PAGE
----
services
> are performing.
>
> I would recommend looking at JMS and applying the JMS model. In other
words,
> looking at the operations that a JMS publisher does (sending message X)
and
> the operations that a JMS subscriber does (sending message X) but ignoring
> how the application internally uses the client library (register, poll,
> peek, iterators, etc).
>
> arkin
>
> >
> > Agreed.
> >
> > > 1. the number of notifications to be received for a subscription is
> > underspecified:
> > >
> > > It is possible that this pattern is intended to be "send me the next
> > notification" and stop; basically a request/response with delay.  I
don't
> > believe that that is the case, since it's modelled on the event models
in
> > Java etc.  If it is intended to be single-shot, then the following
> > criticisms don't apply.  But if it's intended to only deliver a
> > single event
> > notification, I don't think that it's very useful, either.
> >
> > My intent was to have the Java/JavaScript style >= 0 deliveries pattern.
> > If and when this becomes accepted, we'll make sure that the spec
clarifies
> > this clearly.
> >
> > > 2. there is no termination syntax:
> > >
> > > addXyzzyListener() without removeXyzzyListener().
> > <subscription> without
> > <unsubscription>.  How do I *stop* getting messages from this
> > service?  I do
> > not think that this can be left unspecified.  Shutting down the
> > JVM won't do
> > it, because there isn't a JVM over the scope of the network.  I can, of
> > course, just stop listening, but that raises the next issue.
> >
> > Oops, I'll add that .. forgot ;-).
> >
> > > 3. termination conditions are unspecified
> > >
> > > When a service is sending notifications, and begins to receive errors
> > (network unreachable, host unreachable, port unreachable, connection
> > refused), is it allowed to terminate the subscription?  Is it
> > allowed to do
> > so the first time?  The thousandth time?  At a percentage?  When?  If my
> > router dies, and the network folks work furiously for two hours to get
us
> > back up and reachable, am I subscribed or not?  Which leads to the next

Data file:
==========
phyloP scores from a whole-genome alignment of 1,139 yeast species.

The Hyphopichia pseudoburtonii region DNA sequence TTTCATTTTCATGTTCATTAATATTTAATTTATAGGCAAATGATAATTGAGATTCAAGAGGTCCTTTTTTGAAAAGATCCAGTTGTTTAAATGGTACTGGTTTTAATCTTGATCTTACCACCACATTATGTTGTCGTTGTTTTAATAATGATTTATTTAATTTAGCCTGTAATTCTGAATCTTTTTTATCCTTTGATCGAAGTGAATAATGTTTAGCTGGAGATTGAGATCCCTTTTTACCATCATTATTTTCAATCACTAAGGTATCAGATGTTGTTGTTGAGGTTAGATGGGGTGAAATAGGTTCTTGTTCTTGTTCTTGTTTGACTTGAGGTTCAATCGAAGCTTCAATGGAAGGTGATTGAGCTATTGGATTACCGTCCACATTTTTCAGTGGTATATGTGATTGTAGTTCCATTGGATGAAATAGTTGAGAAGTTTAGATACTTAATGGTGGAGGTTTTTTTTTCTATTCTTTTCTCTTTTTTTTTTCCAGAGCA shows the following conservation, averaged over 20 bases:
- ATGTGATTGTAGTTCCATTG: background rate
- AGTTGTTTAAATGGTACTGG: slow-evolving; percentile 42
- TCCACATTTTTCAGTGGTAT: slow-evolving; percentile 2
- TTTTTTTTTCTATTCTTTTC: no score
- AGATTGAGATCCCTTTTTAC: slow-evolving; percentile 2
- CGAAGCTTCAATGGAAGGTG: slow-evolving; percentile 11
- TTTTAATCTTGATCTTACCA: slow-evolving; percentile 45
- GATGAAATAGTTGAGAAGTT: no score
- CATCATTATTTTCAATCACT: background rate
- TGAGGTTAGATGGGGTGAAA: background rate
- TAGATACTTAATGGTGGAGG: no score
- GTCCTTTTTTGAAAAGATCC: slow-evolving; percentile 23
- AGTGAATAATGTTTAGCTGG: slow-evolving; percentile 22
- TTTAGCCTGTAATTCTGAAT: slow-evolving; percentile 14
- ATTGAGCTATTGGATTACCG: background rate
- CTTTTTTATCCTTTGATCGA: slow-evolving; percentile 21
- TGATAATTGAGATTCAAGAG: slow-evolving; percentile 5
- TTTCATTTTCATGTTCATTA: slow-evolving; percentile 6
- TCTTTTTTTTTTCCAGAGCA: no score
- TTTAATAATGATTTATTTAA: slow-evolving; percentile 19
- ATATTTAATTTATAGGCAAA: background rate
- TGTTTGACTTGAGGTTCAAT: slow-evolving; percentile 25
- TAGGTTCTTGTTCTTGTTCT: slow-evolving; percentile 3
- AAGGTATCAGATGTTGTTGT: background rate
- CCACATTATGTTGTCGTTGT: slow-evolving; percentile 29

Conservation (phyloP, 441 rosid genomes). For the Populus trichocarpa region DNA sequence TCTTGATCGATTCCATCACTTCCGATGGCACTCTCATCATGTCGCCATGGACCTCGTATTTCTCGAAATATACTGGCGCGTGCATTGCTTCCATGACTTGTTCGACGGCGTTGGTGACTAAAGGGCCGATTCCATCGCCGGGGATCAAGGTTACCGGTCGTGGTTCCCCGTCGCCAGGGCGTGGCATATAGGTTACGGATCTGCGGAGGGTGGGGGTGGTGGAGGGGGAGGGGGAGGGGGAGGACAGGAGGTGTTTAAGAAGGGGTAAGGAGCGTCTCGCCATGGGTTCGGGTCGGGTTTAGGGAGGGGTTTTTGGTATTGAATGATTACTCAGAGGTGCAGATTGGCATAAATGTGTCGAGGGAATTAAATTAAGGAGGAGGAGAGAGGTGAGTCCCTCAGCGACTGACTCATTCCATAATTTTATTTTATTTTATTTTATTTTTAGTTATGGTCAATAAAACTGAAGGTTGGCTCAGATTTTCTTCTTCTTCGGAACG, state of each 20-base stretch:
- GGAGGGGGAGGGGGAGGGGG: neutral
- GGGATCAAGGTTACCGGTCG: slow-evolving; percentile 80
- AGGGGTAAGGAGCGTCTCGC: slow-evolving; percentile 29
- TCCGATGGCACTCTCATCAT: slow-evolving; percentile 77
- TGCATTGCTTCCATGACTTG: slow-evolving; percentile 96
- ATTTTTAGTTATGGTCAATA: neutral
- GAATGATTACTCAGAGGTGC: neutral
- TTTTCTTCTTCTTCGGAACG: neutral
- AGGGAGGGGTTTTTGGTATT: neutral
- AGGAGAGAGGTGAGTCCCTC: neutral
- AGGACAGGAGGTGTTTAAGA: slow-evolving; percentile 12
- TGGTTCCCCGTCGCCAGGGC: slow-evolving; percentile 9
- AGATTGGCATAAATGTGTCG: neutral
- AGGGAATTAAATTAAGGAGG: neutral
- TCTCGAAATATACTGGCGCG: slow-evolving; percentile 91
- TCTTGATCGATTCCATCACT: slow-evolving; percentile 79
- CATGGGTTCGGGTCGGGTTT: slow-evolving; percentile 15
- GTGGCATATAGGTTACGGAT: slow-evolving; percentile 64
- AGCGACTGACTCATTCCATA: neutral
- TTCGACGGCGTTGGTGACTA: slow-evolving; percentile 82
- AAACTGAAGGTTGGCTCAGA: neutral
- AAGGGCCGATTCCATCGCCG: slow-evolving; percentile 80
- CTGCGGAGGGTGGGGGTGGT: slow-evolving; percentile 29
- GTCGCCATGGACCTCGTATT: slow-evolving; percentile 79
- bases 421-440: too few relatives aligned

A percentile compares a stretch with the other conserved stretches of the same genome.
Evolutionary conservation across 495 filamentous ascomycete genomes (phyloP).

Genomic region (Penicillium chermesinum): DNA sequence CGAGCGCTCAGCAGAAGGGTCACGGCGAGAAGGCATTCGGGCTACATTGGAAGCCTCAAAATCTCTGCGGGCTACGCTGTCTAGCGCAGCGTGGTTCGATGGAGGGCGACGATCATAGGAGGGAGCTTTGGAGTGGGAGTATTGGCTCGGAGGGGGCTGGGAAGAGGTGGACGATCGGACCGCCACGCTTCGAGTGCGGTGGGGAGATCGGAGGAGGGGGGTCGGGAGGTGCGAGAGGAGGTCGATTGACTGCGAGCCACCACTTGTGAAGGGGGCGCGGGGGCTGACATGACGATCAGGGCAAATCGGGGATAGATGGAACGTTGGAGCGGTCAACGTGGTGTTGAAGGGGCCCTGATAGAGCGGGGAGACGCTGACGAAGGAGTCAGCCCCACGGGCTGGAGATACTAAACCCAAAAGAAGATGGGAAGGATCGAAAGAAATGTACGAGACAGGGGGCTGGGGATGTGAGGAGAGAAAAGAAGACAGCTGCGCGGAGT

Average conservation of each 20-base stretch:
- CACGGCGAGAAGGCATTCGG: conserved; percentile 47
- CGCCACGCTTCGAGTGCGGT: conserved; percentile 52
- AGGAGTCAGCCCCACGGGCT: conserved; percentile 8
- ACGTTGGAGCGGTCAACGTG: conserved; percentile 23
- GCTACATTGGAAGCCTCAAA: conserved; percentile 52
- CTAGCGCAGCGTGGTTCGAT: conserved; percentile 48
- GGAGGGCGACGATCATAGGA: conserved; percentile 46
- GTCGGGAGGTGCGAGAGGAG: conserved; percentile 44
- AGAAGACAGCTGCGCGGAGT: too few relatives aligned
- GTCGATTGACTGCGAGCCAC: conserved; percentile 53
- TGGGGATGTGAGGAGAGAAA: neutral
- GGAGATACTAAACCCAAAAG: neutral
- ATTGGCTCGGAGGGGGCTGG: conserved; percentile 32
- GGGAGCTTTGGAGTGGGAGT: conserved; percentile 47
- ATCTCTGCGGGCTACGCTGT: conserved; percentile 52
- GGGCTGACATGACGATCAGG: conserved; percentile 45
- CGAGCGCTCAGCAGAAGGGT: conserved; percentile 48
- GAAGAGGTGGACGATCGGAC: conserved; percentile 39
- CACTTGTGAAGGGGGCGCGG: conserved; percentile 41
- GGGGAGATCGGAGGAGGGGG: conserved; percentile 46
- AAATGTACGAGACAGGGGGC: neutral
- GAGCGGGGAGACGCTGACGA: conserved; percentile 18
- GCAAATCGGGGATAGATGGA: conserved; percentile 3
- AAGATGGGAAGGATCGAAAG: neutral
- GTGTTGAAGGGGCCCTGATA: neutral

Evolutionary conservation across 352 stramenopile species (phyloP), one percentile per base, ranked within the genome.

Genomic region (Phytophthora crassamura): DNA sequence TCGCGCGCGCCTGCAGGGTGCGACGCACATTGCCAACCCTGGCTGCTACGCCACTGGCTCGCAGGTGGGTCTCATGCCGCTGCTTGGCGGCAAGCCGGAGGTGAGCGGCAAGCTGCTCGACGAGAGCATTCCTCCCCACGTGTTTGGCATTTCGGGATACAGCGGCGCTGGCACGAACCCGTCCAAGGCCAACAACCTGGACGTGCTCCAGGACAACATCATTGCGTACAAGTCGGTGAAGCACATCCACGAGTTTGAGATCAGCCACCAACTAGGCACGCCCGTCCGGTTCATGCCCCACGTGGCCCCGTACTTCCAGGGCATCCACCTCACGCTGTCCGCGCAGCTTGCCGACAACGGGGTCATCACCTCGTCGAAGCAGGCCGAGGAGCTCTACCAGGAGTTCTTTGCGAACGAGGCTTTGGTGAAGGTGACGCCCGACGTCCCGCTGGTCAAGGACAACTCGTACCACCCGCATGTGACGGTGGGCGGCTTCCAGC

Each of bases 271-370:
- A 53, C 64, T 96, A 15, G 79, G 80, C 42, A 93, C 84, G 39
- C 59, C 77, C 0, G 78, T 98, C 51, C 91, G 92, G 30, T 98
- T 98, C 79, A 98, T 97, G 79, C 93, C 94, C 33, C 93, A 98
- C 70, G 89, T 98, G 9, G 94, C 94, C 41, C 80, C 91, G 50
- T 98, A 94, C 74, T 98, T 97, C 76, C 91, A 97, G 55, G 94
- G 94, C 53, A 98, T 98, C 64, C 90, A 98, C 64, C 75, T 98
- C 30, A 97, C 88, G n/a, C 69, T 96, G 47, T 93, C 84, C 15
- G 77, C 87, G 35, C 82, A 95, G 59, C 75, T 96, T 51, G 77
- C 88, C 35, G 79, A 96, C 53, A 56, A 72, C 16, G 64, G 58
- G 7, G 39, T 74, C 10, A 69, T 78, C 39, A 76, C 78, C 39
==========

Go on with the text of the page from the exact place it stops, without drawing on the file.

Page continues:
> > issue.
> >
> > Again, we'll write this down if and we put this in. My preference is to
> > follow the Java style rules and pick as simple as possible semantics
> > for the distributed issues you bring up (all good ones!). If we get
> > this far I'll be happy to propose a set of answers to these and related
> > questions.
> >
> > > 4. status investigation is unspecified:
> > >
> > > Am I subscribed or not?  As the event syntax is given, were I to build
a
> > client that expects to subscribe, I would have that client subscribe
every
> > [duration], where duration represents the average time between
> > notifications.  I don't want to miss one.  I would also design
> > the client to
> > send the most brutal error message possible when I want to unsubscribe
(a
> > TCP RESET, for instance, when I receive a notification from a
> > service that I
> > can't unsubscribe from).  Probably, though, since this looks like a fire
> > hose I can open, but never close, I just wouldn't use it.  If I had to
use
> > it, since I can't find out if I'm not getting messages because
> > there are no
> > messages or because the network happens to be down, I'd use the
> > subscription
> > message as a keep-alive.  As a result, I'd probably be sending nearly as
> > many subscription requests as I receive notifications.  Not good.
> >
> > My proposal would be to not support any status investigation capability
in
> > this simple event pattern syntax. If such complexity is desired, the
> > general interaction pattern approach can be used to give clear and
> > precise semantics and also as the basis to provide custom syntax.
> >
> > Sanjiva.
> >
Received on Friday, 17 January 2003 05:05:34 GMT